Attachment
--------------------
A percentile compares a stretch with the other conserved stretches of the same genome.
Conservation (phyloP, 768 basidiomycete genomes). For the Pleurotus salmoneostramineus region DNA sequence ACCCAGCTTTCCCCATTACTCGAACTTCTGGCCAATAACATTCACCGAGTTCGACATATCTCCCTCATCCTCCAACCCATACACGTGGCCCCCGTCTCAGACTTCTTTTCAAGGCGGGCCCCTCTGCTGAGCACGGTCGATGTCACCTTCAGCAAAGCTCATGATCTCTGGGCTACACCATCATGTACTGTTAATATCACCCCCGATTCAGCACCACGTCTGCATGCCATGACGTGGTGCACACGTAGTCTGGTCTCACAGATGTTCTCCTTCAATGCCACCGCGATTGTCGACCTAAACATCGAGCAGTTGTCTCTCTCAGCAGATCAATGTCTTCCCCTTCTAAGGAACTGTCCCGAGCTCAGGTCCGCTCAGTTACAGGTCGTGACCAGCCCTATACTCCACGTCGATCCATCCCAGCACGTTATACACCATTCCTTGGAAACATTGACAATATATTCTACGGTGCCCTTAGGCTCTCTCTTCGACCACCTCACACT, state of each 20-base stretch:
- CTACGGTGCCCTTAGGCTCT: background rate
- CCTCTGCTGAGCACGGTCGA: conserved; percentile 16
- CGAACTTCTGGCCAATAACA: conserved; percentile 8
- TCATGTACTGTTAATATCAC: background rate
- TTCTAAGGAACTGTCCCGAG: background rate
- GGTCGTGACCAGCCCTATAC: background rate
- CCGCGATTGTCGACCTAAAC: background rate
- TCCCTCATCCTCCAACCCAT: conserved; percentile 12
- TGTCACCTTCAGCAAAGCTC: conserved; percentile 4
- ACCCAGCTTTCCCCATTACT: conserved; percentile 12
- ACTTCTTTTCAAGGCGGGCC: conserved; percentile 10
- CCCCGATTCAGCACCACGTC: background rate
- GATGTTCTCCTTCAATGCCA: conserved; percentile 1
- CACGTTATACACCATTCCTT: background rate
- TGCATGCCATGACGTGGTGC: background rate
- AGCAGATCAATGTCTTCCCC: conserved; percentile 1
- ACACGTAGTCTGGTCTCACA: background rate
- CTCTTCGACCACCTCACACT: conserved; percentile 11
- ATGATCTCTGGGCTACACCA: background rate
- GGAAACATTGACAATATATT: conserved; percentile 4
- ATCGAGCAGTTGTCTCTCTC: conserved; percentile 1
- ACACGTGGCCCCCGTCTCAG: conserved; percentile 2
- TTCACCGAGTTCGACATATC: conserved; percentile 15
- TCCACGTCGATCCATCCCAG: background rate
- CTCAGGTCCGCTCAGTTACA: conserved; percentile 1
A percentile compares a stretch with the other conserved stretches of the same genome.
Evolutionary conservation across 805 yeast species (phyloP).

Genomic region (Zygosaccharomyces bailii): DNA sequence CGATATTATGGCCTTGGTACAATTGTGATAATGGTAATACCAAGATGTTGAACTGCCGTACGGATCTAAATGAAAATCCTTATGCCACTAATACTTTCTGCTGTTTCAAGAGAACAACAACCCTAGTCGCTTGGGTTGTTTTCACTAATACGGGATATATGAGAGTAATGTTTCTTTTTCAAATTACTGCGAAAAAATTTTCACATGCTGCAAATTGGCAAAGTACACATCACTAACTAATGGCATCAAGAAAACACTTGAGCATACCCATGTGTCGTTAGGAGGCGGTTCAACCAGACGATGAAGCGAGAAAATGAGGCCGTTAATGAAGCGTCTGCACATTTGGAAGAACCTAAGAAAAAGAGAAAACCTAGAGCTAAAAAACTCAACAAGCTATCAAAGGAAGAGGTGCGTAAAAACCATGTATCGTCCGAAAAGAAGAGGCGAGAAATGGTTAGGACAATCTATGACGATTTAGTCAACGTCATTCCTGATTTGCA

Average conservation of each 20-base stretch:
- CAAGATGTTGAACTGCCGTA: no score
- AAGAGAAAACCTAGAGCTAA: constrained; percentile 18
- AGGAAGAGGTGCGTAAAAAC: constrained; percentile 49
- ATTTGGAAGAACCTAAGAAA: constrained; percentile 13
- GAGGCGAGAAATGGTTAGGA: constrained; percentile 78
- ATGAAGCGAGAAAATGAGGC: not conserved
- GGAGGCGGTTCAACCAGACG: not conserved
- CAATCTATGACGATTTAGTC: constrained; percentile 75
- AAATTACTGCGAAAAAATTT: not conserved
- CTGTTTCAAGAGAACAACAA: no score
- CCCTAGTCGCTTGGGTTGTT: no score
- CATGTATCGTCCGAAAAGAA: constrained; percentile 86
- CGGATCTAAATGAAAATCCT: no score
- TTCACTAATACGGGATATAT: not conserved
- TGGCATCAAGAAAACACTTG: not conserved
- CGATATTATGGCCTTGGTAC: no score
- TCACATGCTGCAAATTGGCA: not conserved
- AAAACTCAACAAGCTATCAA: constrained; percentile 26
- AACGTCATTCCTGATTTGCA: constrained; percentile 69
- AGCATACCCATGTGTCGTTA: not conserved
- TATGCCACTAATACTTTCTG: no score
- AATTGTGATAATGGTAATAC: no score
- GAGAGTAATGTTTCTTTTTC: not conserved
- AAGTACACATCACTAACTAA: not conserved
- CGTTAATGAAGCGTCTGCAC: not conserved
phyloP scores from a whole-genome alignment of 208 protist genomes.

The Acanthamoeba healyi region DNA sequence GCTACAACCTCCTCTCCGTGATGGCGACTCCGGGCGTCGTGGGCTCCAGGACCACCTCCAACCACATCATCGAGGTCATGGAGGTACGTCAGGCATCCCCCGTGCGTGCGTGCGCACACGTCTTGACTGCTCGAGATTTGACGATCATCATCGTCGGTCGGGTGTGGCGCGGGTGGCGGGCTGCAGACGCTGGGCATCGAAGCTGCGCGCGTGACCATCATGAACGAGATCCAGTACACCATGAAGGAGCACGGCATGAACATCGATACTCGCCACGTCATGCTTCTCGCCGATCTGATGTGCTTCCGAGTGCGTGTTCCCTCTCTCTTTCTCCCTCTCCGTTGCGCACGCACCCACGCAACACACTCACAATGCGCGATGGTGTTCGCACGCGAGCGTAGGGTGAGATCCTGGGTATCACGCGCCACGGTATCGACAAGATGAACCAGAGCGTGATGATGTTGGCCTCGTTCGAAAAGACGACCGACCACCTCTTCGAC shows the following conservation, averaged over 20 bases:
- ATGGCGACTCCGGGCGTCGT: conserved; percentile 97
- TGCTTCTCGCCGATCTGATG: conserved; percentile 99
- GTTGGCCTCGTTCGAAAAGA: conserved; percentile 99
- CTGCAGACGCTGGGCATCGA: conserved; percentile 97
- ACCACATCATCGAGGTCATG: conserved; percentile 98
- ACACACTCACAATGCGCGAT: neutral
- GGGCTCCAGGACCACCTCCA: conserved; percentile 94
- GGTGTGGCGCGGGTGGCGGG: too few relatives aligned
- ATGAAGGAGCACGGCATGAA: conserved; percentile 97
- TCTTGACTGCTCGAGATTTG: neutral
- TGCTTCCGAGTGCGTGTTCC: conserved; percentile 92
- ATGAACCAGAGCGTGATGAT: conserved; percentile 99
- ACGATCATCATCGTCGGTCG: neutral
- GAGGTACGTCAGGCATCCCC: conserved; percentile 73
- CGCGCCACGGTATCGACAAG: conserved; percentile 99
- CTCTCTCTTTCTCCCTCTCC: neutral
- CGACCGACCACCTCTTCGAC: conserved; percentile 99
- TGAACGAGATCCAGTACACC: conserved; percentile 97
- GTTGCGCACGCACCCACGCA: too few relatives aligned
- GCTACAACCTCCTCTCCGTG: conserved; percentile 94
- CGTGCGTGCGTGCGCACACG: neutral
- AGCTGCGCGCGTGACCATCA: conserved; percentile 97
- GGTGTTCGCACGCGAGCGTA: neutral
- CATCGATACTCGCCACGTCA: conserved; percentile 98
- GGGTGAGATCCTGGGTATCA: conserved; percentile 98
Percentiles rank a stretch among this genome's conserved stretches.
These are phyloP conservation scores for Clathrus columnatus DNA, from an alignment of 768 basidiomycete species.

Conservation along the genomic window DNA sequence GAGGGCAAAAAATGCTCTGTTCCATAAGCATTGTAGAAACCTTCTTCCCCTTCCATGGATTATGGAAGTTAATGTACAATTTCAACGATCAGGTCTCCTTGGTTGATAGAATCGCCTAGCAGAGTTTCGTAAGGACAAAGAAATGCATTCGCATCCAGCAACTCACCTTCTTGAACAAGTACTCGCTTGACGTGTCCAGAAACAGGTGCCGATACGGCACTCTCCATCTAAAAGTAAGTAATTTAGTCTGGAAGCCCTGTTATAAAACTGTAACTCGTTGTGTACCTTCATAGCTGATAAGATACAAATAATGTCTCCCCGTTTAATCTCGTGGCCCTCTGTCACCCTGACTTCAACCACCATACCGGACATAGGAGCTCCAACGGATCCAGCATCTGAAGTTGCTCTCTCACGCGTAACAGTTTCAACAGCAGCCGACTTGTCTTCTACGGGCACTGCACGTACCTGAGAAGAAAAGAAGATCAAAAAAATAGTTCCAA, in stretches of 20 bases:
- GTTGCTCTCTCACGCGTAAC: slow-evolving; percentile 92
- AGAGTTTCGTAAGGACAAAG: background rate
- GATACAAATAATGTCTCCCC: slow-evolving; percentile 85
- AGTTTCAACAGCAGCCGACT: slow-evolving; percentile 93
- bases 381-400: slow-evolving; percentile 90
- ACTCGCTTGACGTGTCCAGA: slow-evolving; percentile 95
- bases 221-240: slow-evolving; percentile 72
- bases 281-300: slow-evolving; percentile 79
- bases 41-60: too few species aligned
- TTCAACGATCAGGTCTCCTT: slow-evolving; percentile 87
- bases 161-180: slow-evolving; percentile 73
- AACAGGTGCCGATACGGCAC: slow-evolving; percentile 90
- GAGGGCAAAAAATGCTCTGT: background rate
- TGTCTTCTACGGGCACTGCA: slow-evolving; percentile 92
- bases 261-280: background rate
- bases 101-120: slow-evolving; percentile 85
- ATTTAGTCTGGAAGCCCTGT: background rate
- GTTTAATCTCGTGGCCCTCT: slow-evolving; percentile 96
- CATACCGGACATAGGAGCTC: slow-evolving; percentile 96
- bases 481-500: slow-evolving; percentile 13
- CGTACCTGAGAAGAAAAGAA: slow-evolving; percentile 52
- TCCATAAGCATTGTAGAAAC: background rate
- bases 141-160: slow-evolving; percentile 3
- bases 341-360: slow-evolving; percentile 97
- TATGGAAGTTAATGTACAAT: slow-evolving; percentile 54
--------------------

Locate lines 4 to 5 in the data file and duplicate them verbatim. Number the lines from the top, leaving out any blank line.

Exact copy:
- CCTCTGCTGAGCACGGTCGA: conserved; percentile 16
- CGAACTTCTGGCCAATAACA: conserved; percentile 8